1082 Exploring the New GNSS Capability in Smartphones with Android N for Satellite Geolocation Validation, TPW, and Radio Occultation

Wednesday, 10 January 2018
Exhibit Hall 3 (ACC) (Austin, Texas)
Changyong Cao, NOAA/NESDIS/STAR/SMCD, College Park, DC; and X. Shao, A. McGovern, B. Zhang, and T. C. Liu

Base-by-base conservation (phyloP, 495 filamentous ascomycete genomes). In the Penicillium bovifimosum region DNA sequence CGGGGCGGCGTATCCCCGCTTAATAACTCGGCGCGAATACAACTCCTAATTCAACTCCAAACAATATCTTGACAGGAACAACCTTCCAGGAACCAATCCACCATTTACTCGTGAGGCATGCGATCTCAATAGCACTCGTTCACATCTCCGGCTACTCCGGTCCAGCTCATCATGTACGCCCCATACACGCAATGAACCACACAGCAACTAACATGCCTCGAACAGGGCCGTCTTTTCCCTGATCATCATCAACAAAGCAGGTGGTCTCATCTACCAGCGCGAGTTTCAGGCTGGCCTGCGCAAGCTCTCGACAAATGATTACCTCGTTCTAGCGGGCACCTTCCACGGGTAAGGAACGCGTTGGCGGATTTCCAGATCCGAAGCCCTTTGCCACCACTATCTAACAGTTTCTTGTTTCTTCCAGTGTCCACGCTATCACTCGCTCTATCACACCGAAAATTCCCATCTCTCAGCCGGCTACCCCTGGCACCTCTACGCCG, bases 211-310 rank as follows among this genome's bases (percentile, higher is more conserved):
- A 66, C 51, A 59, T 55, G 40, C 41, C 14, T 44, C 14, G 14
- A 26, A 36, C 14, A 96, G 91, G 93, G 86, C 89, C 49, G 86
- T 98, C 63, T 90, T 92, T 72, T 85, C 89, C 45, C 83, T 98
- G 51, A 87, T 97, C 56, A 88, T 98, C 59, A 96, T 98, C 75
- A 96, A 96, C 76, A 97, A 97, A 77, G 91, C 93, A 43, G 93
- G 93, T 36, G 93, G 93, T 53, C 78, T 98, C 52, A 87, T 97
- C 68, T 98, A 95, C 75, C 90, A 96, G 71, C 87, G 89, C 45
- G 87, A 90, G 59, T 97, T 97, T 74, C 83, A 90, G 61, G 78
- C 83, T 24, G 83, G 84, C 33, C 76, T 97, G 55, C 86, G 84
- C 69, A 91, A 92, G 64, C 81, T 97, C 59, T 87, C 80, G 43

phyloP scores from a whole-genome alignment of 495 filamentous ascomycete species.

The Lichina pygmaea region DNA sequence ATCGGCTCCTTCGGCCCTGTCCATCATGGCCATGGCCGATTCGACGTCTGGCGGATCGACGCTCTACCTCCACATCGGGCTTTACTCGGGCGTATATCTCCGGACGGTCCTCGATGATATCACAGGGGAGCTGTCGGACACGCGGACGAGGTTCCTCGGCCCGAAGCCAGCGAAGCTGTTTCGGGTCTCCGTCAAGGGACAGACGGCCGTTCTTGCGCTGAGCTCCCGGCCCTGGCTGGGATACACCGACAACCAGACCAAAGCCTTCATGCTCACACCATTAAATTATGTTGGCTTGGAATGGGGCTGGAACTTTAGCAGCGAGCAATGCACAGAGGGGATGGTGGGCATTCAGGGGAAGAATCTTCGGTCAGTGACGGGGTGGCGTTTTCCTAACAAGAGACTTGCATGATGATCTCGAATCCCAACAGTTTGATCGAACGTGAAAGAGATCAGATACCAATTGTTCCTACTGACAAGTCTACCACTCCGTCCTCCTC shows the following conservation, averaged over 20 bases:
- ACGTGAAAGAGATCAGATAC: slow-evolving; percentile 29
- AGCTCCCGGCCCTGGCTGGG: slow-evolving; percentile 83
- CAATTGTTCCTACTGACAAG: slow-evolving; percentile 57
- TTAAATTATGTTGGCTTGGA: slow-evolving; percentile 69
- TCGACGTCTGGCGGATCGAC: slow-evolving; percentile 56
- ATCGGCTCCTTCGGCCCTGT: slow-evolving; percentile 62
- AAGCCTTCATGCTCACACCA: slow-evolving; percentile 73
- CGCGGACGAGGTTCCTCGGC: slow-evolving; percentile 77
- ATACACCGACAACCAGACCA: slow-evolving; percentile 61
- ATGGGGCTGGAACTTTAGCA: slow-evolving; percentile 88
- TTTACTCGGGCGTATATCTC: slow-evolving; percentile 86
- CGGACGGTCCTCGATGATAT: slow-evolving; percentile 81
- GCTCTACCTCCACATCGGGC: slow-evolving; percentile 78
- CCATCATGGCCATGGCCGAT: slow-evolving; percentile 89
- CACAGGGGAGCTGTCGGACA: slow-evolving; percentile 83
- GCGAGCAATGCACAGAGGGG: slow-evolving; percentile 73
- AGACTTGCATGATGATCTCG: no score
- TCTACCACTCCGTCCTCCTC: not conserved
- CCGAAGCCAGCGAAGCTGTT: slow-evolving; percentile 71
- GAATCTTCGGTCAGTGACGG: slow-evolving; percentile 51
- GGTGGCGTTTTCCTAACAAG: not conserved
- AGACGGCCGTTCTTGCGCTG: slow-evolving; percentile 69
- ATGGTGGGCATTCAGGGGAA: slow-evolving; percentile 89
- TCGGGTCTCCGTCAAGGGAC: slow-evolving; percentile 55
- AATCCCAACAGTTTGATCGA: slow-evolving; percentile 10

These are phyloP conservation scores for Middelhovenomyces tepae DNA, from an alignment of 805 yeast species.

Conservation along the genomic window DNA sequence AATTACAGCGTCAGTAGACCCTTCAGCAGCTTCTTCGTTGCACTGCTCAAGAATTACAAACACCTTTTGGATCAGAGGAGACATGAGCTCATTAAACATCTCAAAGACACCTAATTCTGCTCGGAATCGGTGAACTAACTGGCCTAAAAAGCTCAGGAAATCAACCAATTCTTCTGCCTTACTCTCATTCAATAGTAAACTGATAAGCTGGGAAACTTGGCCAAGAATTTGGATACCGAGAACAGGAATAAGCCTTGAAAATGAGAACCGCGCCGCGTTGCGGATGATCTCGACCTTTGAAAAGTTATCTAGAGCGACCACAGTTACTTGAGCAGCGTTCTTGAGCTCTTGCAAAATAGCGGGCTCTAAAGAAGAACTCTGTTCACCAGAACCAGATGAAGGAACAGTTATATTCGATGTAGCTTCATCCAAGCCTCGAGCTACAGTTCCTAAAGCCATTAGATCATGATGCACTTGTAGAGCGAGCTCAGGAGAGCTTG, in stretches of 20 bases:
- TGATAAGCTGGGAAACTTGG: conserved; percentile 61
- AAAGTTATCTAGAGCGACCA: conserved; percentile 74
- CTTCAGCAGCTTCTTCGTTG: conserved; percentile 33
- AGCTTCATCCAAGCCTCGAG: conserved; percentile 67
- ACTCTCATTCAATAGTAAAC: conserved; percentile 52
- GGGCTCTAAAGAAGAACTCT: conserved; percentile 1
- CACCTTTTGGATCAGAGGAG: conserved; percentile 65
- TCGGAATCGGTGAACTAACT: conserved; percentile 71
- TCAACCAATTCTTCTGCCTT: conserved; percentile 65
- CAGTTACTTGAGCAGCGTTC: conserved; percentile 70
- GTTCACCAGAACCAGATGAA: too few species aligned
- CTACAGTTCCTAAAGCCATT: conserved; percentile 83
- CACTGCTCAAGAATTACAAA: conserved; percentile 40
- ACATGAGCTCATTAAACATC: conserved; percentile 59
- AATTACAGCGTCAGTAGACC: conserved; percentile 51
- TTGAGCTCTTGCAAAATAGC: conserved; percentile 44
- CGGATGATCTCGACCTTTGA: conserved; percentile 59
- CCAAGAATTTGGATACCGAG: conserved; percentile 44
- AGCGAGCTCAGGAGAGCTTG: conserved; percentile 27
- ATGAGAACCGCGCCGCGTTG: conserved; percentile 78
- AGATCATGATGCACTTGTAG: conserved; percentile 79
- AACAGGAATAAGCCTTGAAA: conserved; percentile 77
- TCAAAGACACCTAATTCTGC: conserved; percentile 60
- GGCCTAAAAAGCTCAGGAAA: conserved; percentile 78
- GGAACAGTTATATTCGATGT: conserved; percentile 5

The rapid development of the Global Navigation Satellite System (GNSS) including GPS, GLONASS, Galileo, and Baidou, has profound impacts on science and technology as well as our daily lives, with expanding benefits and capabilities. Unlike previous GPS receivers, the latest GNSS receivers in Smartphones with Android N emerged since mid 2016 are now making the raw GNSS measurements available to developers and scientists to explore new applications. This is significant because it enables sub-meter level geolocation accuracy using pseudorange, Doppler and carrier-phase measurements, which will facilitate geolocation validation for satellite observations especially for point source targets such as lights observed by the VIIRS Day/Night Band. More importantly, this new capability potentially can enable GNSS integrated total precipitable water (IPW) measurements by anyone who owns such a Smartphone, thus may produce massively amount of data for realtime weather applications. This will also facilitate the experimentation with GPS Radio Occultation (RO) from ground based and other platforms since inexpensive GNSS raw measurements are available for RO retrievals, thus potentially enable new weather applications. The current study explores the Android N raw GNSS measurement data for both geolocation accuracy improvements, IPW, and RO. The methodologies are discussed, and examples of sample measurements, algorithms, and results are presented. The enabling capabilities of this new observing capability related to bigdata, internet of things, distributed computing, will also be explored.
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